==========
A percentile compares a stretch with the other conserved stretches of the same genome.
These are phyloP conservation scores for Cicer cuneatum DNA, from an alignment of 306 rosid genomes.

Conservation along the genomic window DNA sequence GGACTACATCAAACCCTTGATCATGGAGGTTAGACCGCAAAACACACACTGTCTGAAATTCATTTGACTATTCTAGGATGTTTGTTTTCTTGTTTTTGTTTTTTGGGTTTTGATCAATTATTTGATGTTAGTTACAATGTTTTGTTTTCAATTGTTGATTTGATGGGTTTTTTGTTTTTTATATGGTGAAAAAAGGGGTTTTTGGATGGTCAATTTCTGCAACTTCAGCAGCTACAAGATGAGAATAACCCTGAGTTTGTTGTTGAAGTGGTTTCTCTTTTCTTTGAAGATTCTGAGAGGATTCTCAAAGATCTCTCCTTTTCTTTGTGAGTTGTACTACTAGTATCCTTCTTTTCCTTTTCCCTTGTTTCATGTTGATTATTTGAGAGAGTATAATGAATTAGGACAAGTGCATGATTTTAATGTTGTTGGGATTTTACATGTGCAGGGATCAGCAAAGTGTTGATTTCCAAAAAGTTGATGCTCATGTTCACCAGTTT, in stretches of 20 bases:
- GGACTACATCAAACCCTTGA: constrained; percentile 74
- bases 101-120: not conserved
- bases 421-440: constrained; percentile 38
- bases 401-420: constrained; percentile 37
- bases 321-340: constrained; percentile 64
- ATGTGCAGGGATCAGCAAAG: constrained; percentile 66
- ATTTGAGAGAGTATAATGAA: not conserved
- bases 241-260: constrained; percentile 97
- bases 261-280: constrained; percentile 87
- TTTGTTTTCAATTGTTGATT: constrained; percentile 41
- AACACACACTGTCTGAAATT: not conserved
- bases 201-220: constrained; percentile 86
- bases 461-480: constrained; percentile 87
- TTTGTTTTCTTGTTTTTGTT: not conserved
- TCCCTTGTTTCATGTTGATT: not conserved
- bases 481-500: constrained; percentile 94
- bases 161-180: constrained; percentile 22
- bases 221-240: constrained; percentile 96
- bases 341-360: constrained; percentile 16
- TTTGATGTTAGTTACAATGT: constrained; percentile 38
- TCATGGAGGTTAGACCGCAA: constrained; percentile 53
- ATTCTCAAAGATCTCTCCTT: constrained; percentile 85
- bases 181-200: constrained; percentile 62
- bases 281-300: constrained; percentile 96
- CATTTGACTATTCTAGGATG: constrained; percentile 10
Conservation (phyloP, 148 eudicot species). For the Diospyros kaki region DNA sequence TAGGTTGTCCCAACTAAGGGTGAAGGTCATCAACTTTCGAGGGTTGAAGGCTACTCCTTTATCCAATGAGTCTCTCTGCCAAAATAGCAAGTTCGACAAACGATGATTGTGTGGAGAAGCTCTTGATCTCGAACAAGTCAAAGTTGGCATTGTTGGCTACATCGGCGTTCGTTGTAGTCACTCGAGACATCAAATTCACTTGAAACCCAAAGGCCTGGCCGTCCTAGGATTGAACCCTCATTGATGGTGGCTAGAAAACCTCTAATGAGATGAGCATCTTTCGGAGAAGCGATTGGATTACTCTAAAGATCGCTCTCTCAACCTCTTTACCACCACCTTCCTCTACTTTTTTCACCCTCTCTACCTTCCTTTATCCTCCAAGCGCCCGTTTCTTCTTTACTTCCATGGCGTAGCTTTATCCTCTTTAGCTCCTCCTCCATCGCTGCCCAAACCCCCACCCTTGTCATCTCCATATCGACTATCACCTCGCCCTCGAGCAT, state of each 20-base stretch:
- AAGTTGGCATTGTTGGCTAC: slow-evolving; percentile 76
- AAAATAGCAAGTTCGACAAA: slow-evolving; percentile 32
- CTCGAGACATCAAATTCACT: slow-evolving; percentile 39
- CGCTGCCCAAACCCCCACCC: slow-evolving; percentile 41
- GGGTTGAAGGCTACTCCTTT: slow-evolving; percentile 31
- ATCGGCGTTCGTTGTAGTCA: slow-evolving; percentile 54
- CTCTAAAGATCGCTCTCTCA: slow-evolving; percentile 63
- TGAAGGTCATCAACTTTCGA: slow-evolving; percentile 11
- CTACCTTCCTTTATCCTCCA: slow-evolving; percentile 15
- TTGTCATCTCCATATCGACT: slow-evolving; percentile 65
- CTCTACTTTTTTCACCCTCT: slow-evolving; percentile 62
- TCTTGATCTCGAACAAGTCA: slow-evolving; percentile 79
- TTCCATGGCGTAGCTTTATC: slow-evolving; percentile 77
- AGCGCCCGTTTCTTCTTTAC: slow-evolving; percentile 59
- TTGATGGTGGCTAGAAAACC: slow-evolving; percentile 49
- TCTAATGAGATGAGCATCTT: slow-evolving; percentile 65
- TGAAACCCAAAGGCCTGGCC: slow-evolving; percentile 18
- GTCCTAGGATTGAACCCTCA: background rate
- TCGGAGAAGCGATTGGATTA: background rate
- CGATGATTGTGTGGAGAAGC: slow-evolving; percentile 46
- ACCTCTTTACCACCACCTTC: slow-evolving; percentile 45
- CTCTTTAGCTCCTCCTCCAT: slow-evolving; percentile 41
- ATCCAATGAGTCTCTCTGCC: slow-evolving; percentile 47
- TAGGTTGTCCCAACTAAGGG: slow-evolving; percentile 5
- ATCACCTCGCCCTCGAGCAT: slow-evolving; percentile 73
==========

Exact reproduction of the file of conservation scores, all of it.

A percentile compares a stretch with the other conserved stretches of the same genome.
These are phyloP conservation scores for Cicer cuneatum DNA, from an alignment of 306 rosid genomes.

Conservation along the genomic window DNA sequence GGACTACATCAAACCCTTGATCATGGAGGTTAGACCGCAAAACACACACTGTCTGAAATTCATTTGACTATTCTAGGATGTTTGTTTTCTTGTTTTTGTTTTTTGGGTTTTGATCAATTATTTGATGTTAGTTACAATGTTTTGTTTTCAATTGTTGATTTGATGGGTTTTTTGTTTTTTATATGGTGAAAAAAGGGGTTTTTGGATGGTCAATTTCTGCAACTTCAGCAGCTACAAGATGAGAATAACCCTGAGTTTGTTGTTGAAGTGGTTTCTCTTTTCTTTGAAGATTCTGAGAGGATTCTCAAAGATCTCTCCTTTTCTTTGTGAGTTGTACTACTAGTATCCTTCTTTTCCTTTTCCCTTGTTTCATGTTGATTATTTGAGAGAGTATAATGAATTAGGACAAGTGCATGATTTTAATGTTGTTGGGATTTTACATGTGCAGGGATCAGCAAAGTGTTGATTTCCAAAAAGTTGATGCTCATGTTCACCAGTTT, in stretches of 20 bases:
- GGACTACATCAAACCCTTGA: constrained; percentile 74
- bases 101-120: not conserved
- bases 421-440: constrained; percentile 38
- bases 401-420: constrained; percentile 37
- bases 321-340: constrained; percentile 64
- ATGTGCAGGGATCAGCAAAG: constrained; percentile 66
- ATTTGAGAGAGTATAATGAA: not conserved
- bases 241-260: constrained; percentile 97
- bases 261-280: constrained; percentile 87
- TTTGTTTTCAATTGTTGATT: constrained; percentile 41
- AACACACACTGTCTGAAATT: not conserved
- bases 201-220: constrained; percentile 86
- bases 461-480: constrained; percentile 87
- TTTGTTTTCTTGTTTTTGTT: not conserved
- TCCCTTGTTTCATGTTGATT: not conserved
- bases 481-500: constrained; percentile 94
- bases 161-180: constrained; percentile 22
- bases 221-240: constrained; percentile 96
- bases 341-360: constrained; percentile 16
- TTTGATGTTAGTTACAATGT: constrained; percentile 38
- TCATGGAGGTTAGACCGCAA: constrained; percentile 53
- ATTCTCAAAGATCTCTCCTT: constrained; percentile 85
- bases 181-200: constrained; percentile 62
- bases 281-300: constrained; percentile 96
- CATTTGACTATTCTAGGATG: constrained; percentile 10
Conservation (phyloP, 148 eudicot species). For the Diospyros kaki region DNA sequence TAGGTTGTCCCAACTAAGGGTGAAGGTCATCAACTTTCGAGGGTTGAAGGCTACTCCTTTATCCAATGAGTCTCTCTGCCAAAATAGCAAGTTCGACAAACGATGATTGTGTGGAGAAGCTCTTGATCTCGAACAAGTCAAAGTTGGCATTGTTGGCTACATCGGCGTTCGTTGTAGTCACTCGAGACATCAAATTCACTTGAAACCCAAAGGCCTGGCCGTCCTAGGATTGAACCCTCATTGATGGTGGCTAGAAAACCTCTAATGAGATGAGCATCTTTCGGAGAAGCGATTGGATTACTCTAAAGATCGCTCTCTCAACCTCTTTACCACCACCTTCCTCTACTTTTTTCACCCTCTCTACCTTCCTTTATCCTCCAAGCGCCCGTTTCTTCTTTACTTCCATGGCGTAGCTTTATCCTCTTTAGCTCCTCCTCCATCGCTGCCCAAACCCCCACCCTTGTCATCTCCATATCGACTATCACCTCGCCCTCGAGCAT, state of each 20-base stretch:
- AAGTTGGCATTGTTGGCTAC: slow-evolving; percentile 76
- AAAATAGCAAGTTCGACAAA: slow-evolving; percentile 32
- CTCGAGACATCAAATTCACT: slow-evolving; percentile 39
- CGCTGCCCAAACCCCCACCC: slow-evolving; percentile 41
- GGGTTGAAGGCTACTCCTTT: slow-evolving; percentile 31
- ATCGGCGTTCGTTGTAGTCA: slow-evolving; percentile 54
- CTCTAAAGATCGCTCTCTCA: slow-evolving; percentile 63
- TGAAGGTCATCAACTTTCGA: slow-evolving; percentile 11
- CTACCTTCCTTTATCCTCCA: slow-evolving; percentile 15
- TTGTCATCTCCATATCGACT: slow-evolving; percentile 65
- CTCTACTTTTTTCACCCTCT: slow-evolving; percentile 62
- TCTTGATCTCGAACAAGTCA: slow-evolving; percentile 79
- TTCCATGGCGTAGCTTTATC: slow-evolving; percentile 77
- AGCGCCCGTTTCTTCTTTAC: slow-evolving; percentile 59
- TTGATGGTGGCTAGAAAACC: slow-evolving; percentile 49
- TCTAATGAGATGAGCATCTT: slow-evolving; percentile 65
- TGAAACCCAAAGGCCTGGCC: slow-evolving; percentile 18
- GTCCTAGGATTGAACCCTCA: background rate
- TCGGAGAAGCGATTGGATTA: background rate
- CGATGATTGTGTGGAGAAGC: slow-evolving; percentile 46
- ACCTCTTTACCACCACCTTC: slow-evolving; percentile 45
- CTCTTTAGCTCCTCCTCCAT: slow-evolving; percentile 41
- ATCCAATGAGTCTCTCTGCC: slow-evolving; percentile 47
- TAGGTTGTCCCAACTAAGGG: slow-evolving; percentile 5
- ATCACCTCGCCCTCGAGCAT: slow-evolving; percentile 73